Keep us, O God, in your steadfast faith and love, that through your grace we may proclaim your truth with boldness.
When I first moved to Portland, I visited with an old friend of my aunt’s, who had been her professor at Reed College. He lived in a lovely house tucked behind the Waverly Country Club. He had an amazing garden. I told him how much I loved it, and he said: “You’ll find that a big difference between gardening in New England and in this part of Oregon is that there, you have to work hard to get things to grow. Here, you have to work hard to get things not to grow.” I’ve always remembered that. William Stafford said “Oregon is insanely green. It is the thin light left over from Eden.”
This is not the natural world Jesus inhabited when he offered this morning’s parables about the person scattering seed, and about the mustard seed.
I’ve never visited the Holy Land, but I think all of Oregon is holy land. From what I’ve seen in pictures, the trails that Jesus and his disciples walked could just as well be in the John Day Fossil Beds, or in Tygh Valley. Think high desert. If you’ve ever driven to Bend, along Highway 26 through the Warm Springs reservation, imagine Jesus talking about planting and growing on those dry hills. Imagine standing on one of those slopes, maybe near a river winding down below, and scattering a handful of seed. That would be an act of faith.
Have you ever done something like that? Acted with that kind of faith? Luckily for us, this is not the question Jesus asks in this parable. This is not the point. The point is not the successful sower of the seed, but the grace that happens while the sower is asleep. The kingdom of God operates differently from life as we know it. This may seem like bad news for us who are over-achievers or control freaks.
This challenges the notion that we get what we want only by working hard for it. There’s been a lot of discussion in my household the past year or so about the value of hard work, the importance of setting a goal, no matter how ambitious, and working hard for it every day. These are values my husband and I hold dear, values we were raised with. What does this description of how the kingdom comes say about that? I think most humans are wired to get personal satisfaction out of completing a task, or a job well done, whether it’s a work project, a child’s birthday party, a garden, or something much bigger. Hard work, getting things done is what makes the world go ‘round, right?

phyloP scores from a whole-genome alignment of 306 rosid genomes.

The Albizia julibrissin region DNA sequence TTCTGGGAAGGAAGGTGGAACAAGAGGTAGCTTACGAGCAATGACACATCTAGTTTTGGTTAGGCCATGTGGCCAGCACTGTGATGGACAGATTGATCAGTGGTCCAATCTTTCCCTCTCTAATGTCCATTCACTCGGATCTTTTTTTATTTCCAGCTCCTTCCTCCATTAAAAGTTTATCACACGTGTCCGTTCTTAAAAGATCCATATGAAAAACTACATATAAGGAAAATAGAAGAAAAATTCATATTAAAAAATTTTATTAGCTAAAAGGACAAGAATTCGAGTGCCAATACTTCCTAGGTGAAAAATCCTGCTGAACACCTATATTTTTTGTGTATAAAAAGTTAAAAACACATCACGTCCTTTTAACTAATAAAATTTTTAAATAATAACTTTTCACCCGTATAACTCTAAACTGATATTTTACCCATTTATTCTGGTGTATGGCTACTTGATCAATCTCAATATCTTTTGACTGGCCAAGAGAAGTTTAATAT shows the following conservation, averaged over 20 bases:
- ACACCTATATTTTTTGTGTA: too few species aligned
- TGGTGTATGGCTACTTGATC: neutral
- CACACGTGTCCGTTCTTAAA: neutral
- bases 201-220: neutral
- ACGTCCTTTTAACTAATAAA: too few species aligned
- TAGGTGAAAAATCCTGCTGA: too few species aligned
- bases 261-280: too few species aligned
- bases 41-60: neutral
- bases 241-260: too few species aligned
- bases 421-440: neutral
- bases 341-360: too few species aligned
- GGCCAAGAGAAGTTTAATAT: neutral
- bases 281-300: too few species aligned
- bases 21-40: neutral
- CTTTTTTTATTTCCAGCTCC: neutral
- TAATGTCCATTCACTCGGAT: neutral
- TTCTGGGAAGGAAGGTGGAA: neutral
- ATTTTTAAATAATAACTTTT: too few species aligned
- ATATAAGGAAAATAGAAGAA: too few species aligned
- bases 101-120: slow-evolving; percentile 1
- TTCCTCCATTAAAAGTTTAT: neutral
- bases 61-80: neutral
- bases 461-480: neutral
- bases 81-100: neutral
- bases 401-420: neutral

But the economy of God is not the economy of the world. The reign of God is that place where the person who works for one hour gets the same pay as the person who works for eight hours. The same kingdom as the one where someone scatters seed, falls asleep, and there it is: sprout, stalk, a heedful of grain, and all. The kingdom of God is an economy of grace.
Both of the images in today’s gospel show us the infinitude of God: the reign of God includes that which can be measured—a handful of seed, a single mustard seed the size of a pencil dot—and that which cannot be measured—a harvest of grain or a mustard shrub big enough to hold all the birds of the air.
This passage should settle any lingering question in our mind as to whether, when Jesus speaks about the Kingdom, he is talking about the present time and space or the afterlife we only get to when we die, if we’ve been good. The kingdom of God has come very near to us. The kingdom of God is an earthy, immediate abundance all around us for the scattering and the harvesting.
Someone once said to me: you can count how many seeds are in an apple, but you cannot count how many apples are in a seed. Our job as proclaimers of the Good News of the kingdom is simply to scatter the seeds. We don’t know what will happen to the seeds we scatter, and we can’t make it happen.
Mark and I used to work with a guy who was part of the company’s sales division. He was not known as someone with, shall we say, a particularly vigorous work ethic. But no matter how hard the other sales guys would work all year long, this guy would take the prize, year after year, for getting the best results. Every year when this was announced, he would shrug his shoulders in mock modesty and say “I just take them to dinner and they buy our stuff.”
It’s an imperfect analogy, of course, but I always think of this as scattering seeds. We do our job and God does God’s job. How do we know when we’re successful?
How do we measure the kingdom of God? Is there a “kingdom version” of average Sunday attendance? Is there a “kingdom-sized” paid staff that says we’ve arrived? Is there a specific kingdom budget we should be shooting for? How does all of that square with what this parable of the seed says about the kingdom?
The reign of God includes that which can be measured and that which cannot be measured.
How we measure our success is also not the question this gospel asks. I think the question today’s gospel asks is:
What are we going to do with all this grace? All this abundance?
That’s for you to answer. The essential message of the gospel is this: The reign of God has come near to you. Repent and believe the Good News. Change your mind. Turn around. Turn around and look at God’s abundance springing up all around you. Share it. Take people to dinner. Or brunch. Or coffee. And rest in the kingdom of God.